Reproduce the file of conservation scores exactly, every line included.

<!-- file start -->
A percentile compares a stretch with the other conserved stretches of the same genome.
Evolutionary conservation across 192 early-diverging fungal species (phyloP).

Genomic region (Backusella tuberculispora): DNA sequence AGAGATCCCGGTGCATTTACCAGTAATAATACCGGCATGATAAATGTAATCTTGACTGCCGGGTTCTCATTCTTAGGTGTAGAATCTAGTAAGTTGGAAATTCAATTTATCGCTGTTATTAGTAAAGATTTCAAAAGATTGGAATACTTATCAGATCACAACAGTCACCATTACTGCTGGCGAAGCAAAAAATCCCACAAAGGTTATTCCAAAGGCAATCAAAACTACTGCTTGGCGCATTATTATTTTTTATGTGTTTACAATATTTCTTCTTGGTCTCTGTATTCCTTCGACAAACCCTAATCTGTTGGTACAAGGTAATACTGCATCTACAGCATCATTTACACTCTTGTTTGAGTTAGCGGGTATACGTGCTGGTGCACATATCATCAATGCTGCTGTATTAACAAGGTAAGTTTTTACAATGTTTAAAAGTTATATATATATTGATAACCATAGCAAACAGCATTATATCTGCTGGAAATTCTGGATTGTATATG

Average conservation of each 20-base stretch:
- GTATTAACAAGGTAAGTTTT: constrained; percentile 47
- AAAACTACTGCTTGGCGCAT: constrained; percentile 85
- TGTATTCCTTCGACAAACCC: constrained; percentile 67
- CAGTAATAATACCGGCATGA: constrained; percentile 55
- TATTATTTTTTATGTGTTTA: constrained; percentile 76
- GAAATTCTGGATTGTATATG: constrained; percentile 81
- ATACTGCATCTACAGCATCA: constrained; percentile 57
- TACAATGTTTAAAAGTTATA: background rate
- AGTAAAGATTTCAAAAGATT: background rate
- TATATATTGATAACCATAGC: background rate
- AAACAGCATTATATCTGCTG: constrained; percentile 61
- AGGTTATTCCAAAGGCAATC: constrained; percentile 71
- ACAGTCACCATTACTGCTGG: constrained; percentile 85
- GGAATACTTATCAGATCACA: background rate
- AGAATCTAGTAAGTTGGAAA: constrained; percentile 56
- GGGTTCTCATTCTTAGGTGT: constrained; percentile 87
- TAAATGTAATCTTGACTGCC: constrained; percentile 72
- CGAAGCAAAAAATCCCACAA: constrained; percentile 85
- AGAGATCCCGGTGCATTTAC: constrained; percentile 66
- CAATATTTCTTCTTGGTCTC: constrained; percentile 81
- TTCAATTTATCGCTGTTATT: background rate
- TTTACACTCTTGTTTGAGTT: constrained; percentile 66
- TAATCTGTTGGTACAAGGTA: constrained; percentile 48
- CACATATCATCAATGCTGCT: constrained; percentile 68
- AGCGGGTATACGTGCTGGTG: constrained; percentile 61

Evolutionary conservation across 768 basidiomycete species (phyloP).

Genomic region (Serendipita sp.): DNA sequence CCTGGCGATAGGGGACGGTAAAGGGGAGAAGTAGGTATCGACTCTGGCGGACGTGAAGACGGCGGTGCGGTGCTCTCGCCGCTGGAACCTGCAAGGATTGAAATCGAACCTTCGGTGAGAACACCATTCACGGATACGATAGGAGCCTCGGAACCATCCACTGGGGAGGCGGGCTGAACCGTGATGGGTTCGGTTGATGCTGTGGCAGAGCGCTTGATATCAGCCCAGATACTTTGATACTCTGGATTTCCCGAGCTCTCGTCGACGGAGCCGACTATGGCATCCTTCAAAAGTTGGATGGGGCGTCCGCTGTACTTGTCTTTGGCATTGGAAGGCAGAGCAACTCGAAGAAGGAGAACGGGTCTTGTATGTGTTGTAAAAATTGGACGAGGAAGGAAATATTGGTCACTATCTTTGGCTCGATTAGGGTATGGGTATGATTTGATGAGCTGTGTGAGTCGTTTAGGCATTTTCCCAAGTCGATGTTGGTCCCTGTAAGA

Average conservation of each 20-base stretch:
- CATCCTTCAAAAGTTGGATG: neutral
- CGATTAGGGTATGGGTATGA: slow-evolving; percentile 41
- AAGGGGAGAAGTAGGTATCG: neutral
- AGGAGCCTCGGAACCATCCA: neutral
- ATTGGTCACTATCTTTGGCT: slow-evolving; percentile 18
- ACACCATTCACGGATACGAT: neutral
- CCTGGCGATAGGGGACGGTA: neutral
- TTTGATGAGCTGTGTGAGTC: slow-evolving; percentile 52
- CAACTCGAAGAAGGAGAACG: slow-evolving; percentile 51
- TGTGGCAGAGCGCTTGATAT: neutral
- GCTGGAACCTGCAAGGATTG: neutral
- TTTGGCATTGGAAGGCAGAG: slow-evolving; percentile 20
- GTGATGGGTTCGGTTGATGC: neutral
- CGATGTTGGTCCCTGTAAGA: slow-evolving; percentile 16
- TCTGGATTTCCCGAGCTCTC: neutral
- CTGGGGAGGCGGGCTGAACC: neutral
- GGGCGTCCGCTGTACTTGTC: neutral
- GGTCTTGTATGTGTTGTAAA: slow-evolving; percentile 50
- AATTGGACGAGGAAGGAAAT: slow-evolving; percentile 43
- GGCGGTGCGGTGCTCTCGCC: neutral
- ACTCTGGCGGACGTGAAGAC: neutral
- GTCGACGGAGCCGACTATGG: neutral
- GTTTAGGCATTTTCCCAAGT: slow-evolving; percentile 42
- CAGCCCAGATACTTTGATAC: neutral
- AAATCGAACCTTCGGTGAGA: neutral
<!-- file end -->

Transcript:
A percentile compares a stretch with the other conserved stretches of the same genome.
Evolutionary conservation across 192 early-diverging fungal species (phyloP).

Genomic region (Backusella tuberculispora): DNA sequence AGAGATCCCGGTGCATTTACCAGTAATAATACCGGCATGATAAATGTAATCTTGACTGCCGGGTTCTCATTCTTAGGTGTAGAATCTAGTAAGTTGGAAATTCAATTTATCGCTGTTATTAGTAAAGATTTCAAAAGATTGGAATACTTATCAGATCACAACAGTCACCATTACTGCTGGCGAAGCAAAAAATCCCACAAAGGTTATTCCAAAGGCAATCAAAACTACTGCTTGGCGCATTATTATTTTTTATGTGTTTACAATATTTCTTCTTGGTCTCTGTATTCCTTCGACAAACCCTAATCTGTTGGTACAAGGTAATACTGCATCTACAGCATCATTTACACTCTTGTTTGAGTTAGCGGGTATACGTGCTGGTGCACATATCATCAATGCTGCTGTATTAACAAGGTAAGTTTTTACAATGTTTAAAAGTTATATATATATTGATAACCATAGCAAACAGCATTATATCTGCTGGAAATTCTGGATTGTATATG

Average conservation of each 20-base stretch:
- GTATTAACAAGGTAAGTTTT: constrained; percentile 47
- AAAACTACTGCTTGGCGCAT: constrained; percentile 85
- TGTATTCCTTCGACAAACCC: constrained; percentile 67
- CAGTAATAATACCGGCATGA: constrained; percentile 55
- TATTATTTTTTATGTGTTTA: constrained; percentile 76
- GAAATTCTGGATTGTATATG: constrained; percentile 81
- ATACTGCATCTACAGCATCA: constrained; percentile 57
- TACAATGTTTAAAAGTTATA: background rate
- AGTAAAGATTTCAAAAGATT: background rate
- TATATATTGATAACCATAGC: background rate
- AAACAGCATTATATCTGCTG: constrained; percentile 61
- AGGTTATTCCAAAGGCAATC: constrained; percentile 71
- ACAGTCACCATTACTGCTGG: constrained; percentile 85
- GGAATACTTATCAGATCACA: background rate
- AGAATCTAGTAAGTTGGAAA: constrained; percentile 56
- GGGTTCTCATTCTTAGGTGT: constrained; percentile 87
- TAAATGTAATCTTGACTGCC: constrained; percentile 72
- CGAAGCAAAAAATCCCACAA: constrained; percentile 85
- AGAGATCCCGGTGCATTTAC: constrained; percentile 66
- CAATATTTCTTCTTGGTCTC: constrained; percentile 81
- TTCAATTTATCGCTGTTATT: background rate
- TTTACACTCTTGTTTGAGTT: constrained; percentile 66
- TAATCTGTTGGTACAAGGTA: constrained; percentile 48
- CACATATCATCAATGCTGCT: constrained; percentile 68
- AGCGGGTATACGTGCTGGTG: constrained; percentile 61

Evolutionary conservation across 768 basidiomycete species (phyloP).

Genomic region (Serendipita sp.): DNA sequence CCTGGCGATAGGGGACGGTAAAGGGGAGAAGTAGGTATCGACTCTGGCGGACGTGAAGACGGCGGTGCGGTGCTCTCGCCGCTGGAACCTGCAAGGATTGAAATCGAACCTTCGGTGAGAACACCATTCACGGATACGATAGGAGCCTCGGAACCATCCACTGGGGAGGCGGGCTGAACCGTGATGGGTTCGGTTGATGCTGTGGCAGAGCGCTTGATATCAGCCCAGATACTTTGATACTCTGGATTTCCCGAGCTCTCGTCGACGGAGCCGACTATGGCATCCTTCAAAAGTTGGATGGGGCGTCCGCTGTACTTGTCTTTGGCATTGGAAGGCAGAGCAACTCGAAGAAGGAGAACGGGTCTTGTATGTGTTGTAAAAATTGGACGAGGAAGGAAATATTGGTCACTATCTTTGGCTCGATTAGGGTATGGGTATGATTTGATGAGCTGTGTGAGTCGTTTAGGCATTTTCCCAAGTCGATGTTGGTCCCTGTAAGA

Average conservation of each 20-base stretch:
- CATCCTTCAAAAGTTGGATG: neutral
- CGATTAGGGTATGGGTATGA: slow-evolving; percentile 41
- AAGGGGAGAAGTAGGTATCG: neutral
- AGGAGCCTCGGAACCATCCA: neutral
- ATTGGTCACTATCTTTGGCT: slow-evolving; percentile 18
- ACACCATTCACGGATACGAT: neutral
- CCTGGCGATAGGGGACGGTA: neutral
- TTTGATGAGCTGTGTGAGTC: slow-evolving; percentile 52
- CAACTCGAAGAAGGAGAACG: slow-evolving; percentile 51
- TGTGGCAGAGCGCTTGATAT: neutral
- GCTGGAACCTGCAAGGATTG: neutral
- TTTGGCATTGGAAGGCAGAG: slow-evolving; percentile 20
- GTGATGGGTTCGGTTGATGC: neutral
- CGATGTTGGTCCCTGTAAGA: slow-evolving; percentile 16
- TCTGGATTTCCCGAGCTCTC: neutral
- CTGGGGAGGCGGGCTGAACC: neutral
- GGGCGTCCGCTGTACTTGTC: neutral
- GGTCTTGTATGTGTTGTAAA: slow-evolving; percentile 50
- AATTGGACGAGGAAGGAAAT: slow-evolving; percentile 43
- GGCGGTGCGGTGCTCTCGCC: neutral
- ACTCTGGCGGACGTGAAGAC: neutral
- GTCGACGGAGCCGACTATGG: neutral
- GTTTAGGCATTTTCCCAAGT: slow-evolving; percentile 42
- CAGCCCAGATACTTTGATAC: neutral
- AAATCGAACCTTCGGTGAGA: neutral